Plants vs Zombies (2009, Popcap Games): If you haven’t picked up this delightful tower defense game before now, you really should. It is available on multiple platforms, including PC, console, handheld gaming devices, and phones. The art style is wonderfully cartoonish, colorful, and silly. While it seems like just a silly time waster, children can actually learn a lot from it. They’ll have to overcome the challenges of resource management and tactics. They’ll be forced to not only strategize, but think on the fly. Success comes from a combination of careful choice of units, strategic placement, and the ability to adapt. Plants vs. Zombies is a must-have for any gaming library.
Splatoon (2015, Nintendo): Don’t let the third-person shooter aspect of this game put you off. Splatoon is an area control game exclusive to the Wii U console. There’s a singe player campaign, but the game really shines in online multiplayer. Teams compete against each other to cover the floor in colored ink, which is accomplished using various weapons and abilities. The application of each weapon requires different strategies and players must be adaptable. Because there is no voice chat option, players must be able to analyze situations, adapt, and work together to achieve victory. Splatoon is probably the best competitive game on the market right now.
Pokémon Omega Ruby/Alpha Sapphire (2014, Nintendo): The original versions of Pokémon Ruby and Sapphire were released in 2003. Omega Ruby and Alpha Sapphire are updated versions of the previous games, with various improvements including updated graphics, an updated story, and new mechanics. Like its predecessors, Pokémon ORAS is a roleplaying game with elements of set collecting and turn-based strategy. These games are great for children of all ages and offer more than just the single player campaign to keep you coming back.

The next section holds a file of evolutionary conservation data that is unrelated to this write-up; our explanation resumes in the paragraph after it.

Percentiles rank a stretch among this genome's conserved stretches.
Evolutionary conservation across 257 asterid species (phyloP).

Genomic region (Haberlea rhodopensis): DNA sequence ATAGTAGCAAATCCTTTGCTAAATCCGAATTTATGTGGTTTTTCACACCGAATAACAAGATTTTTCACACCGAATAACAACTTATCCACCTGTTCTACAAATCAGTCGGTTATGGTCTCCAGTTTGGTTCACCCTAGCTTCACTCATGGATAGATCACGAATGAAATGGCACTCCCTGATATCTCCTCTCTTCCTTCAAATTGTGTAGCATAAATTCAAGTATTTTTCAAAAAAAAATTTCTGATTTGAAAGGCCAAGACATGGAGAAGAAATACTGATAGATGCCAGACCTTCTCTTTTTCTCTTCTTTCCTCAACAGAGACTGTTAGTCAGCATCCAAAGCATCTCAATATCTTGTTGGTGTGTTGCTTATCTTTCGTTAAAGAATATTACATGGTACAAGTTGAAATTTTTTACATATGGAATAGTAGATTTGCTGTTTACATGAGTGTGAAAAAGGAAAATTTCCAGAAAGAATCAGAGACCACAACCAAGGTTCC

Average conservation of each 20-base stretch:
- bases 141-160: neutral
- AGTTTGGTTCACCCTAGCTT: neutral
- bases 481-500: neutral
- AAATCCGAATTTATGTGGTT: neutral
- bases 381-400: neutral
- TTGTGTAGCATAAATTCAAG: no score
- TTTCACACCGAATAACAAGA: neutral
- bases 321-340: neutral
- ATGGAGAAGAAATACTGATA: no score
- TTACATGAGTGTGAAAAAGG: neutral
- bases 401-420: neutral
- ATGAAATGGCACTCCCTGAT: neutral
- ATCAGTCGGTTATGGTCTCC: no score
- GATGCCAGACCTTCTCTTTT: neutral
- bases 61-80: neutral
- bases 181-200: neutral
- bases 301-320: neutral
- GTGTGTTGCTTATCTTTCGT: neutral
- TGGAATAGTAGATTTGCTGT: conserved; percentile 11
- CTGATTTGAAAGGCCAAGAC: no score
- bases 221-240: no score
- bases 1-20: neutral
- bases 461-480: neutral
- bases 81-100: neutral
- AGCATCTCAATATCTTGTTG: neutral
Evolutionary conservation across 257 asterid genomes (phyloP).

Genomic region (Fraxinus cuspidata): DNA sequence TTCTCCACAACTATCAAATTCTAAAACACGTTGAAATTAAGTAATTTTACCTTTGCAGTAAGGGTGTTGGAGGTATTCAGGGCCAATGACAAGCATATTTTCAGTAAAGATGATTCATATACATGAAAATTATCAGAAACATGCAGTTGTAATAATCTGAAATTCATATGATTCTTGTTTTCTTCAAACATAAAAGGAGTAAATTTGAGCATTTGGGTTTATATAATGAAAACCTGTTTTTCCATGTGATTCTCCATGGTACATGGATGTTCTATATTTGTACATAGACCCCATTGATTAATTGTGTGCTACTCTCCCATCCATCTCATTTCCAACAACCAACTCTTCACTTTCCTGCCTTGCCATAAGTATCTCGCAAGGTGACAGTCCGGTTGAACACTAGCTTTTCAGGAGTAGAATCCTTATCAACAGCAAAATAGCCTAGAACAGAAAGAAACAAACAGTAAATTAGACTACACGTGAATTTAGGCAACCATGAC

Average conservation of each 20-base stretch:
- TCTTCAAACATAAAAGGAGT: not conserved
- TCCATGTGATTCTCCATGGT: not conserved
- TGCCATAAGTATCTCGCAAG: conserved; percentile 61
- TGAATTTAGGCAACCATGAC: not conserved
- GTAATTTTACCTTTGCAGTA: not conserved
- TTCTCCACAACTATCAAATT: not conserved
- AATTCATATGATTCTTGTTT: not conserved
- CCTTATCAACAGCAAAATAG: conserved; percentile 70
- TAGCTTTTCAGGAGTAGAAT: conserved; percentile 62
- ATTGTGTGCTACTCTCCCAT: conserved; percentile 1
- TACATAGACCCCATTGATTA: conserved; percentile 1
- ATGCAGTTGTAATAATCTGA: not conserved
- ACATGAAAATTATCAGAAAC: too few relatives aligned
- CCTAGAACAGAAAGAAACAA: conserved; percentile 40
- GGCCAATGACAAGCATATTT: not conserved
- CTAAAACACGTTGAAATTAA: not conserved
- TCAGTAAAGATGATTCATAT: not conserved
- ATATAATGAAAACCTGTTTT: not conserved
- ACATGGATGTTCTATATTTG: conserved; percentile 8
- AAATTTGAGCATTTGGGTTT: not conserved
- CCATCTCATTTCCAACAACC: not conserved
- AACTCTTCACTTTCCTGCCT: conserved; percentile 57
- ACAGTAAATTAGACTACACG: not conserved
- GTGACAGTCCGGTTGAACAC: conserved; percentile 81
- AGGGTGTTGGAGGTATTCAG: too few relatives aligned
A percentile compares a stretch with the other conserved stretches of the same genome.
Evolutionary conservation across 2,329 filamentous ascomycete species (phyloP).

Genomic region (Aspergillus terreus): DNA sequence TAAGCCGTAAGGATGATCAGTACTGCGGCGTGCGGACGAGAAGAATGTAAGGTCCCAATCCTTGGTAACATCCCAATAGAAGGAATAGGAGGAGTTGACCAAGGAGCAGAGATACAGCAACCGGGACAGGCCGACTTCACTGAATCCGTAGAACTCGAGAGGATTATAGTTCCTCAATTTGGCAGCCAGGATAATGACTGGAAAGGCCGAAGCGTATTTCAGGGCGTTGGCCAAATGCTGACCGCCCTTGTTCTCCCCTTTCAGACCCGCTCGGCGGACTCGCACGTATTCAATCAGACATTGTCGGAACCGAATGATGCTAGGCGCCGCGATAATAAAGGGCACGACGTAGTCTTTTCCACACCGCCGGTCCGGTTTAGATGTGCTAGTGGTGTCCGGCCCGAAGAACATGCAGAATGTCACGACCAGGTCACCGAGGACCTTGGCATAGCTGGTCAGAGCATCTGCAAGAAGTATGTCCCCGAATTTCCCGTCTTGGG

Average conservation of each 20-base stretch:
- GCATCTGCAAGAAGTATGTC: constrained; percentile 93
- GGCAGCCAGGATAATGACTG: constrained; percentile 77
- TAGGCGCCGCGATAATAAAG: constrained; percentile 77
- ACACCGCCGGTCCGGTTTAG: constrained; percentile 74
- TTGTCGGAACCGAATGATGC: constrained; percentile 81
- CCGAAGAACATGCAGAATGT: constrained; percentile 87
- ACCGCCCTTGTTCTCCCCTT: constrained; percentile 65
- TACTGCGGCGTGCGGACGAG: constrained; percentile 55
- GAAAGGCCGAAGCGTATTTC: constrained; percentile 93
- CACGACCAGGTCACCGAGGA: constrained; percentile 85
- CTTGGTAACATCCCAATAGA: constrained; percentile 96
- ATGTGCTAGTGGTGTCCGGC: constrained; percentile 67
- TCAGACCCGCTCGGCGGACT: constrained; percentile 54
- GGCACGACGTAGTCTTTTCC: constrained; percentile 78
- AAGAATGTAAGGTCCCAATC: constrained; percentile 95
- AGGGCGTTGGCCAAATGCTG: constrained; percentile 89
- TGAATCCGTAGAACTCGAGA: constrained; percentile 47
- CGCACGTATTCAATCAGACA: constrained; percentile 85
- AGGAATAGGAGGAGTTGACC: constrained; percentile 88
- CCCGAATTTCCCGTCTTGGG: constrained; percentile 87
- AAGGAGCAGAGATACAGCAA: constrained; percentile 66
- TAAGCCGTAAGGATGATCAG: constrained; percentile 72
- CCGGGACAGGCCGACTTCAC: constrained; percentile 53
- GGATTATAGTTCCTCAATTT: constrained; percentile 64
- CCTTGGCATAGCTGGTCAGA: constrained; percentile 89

Mario Kart 8 (2014, Nintendo): The latest installment in the long-running series, Mario Kart 8 is a fantastic game for everyone. With its colorful graphics, intuitive gameplay, and environmental variety, anyone can pick up a controller and have fun. Mario Kart 8 supports 4 players locally, as well as 12 player online matches. While there probably isn’t as much hidden educational content, playing Mario Kart will teach children that life isn’t fair. Some items are more helpful than others and some players are better at controlling their carts and getting bonuses than others. Overall, though, Mario Kart 8 is fast-paced fun that appeals to a wide crowd.
Lego games (2005-present, various publishers): It started with the release of the Lego Star Wars game in 2005 and has built from there. Now it seems like a Lego game has been made for just about every major movie and superhero franchise. They’ve received overwhelmingly positive reviews over the years. Legos are about as kid-friendly as you can get and parents should never have to worry about what their children are seeing or doing in these games. They are goldmines of exploration and teamwork and if you haven’t picked one up by now, what are you waiting for?
Video games are more than the violent, gory shoot-em-ups that parents fear them to be. There is a lot of potential for learning in games, even in shooters and war games. So the next time your kids ask for a game, pause before you automatically say no. Think about what it might be teaching them.
What are your family’s favorite kid-friendly video games? Share them with us in the comments below. Swap.com even has a great variety of video games and accessories available!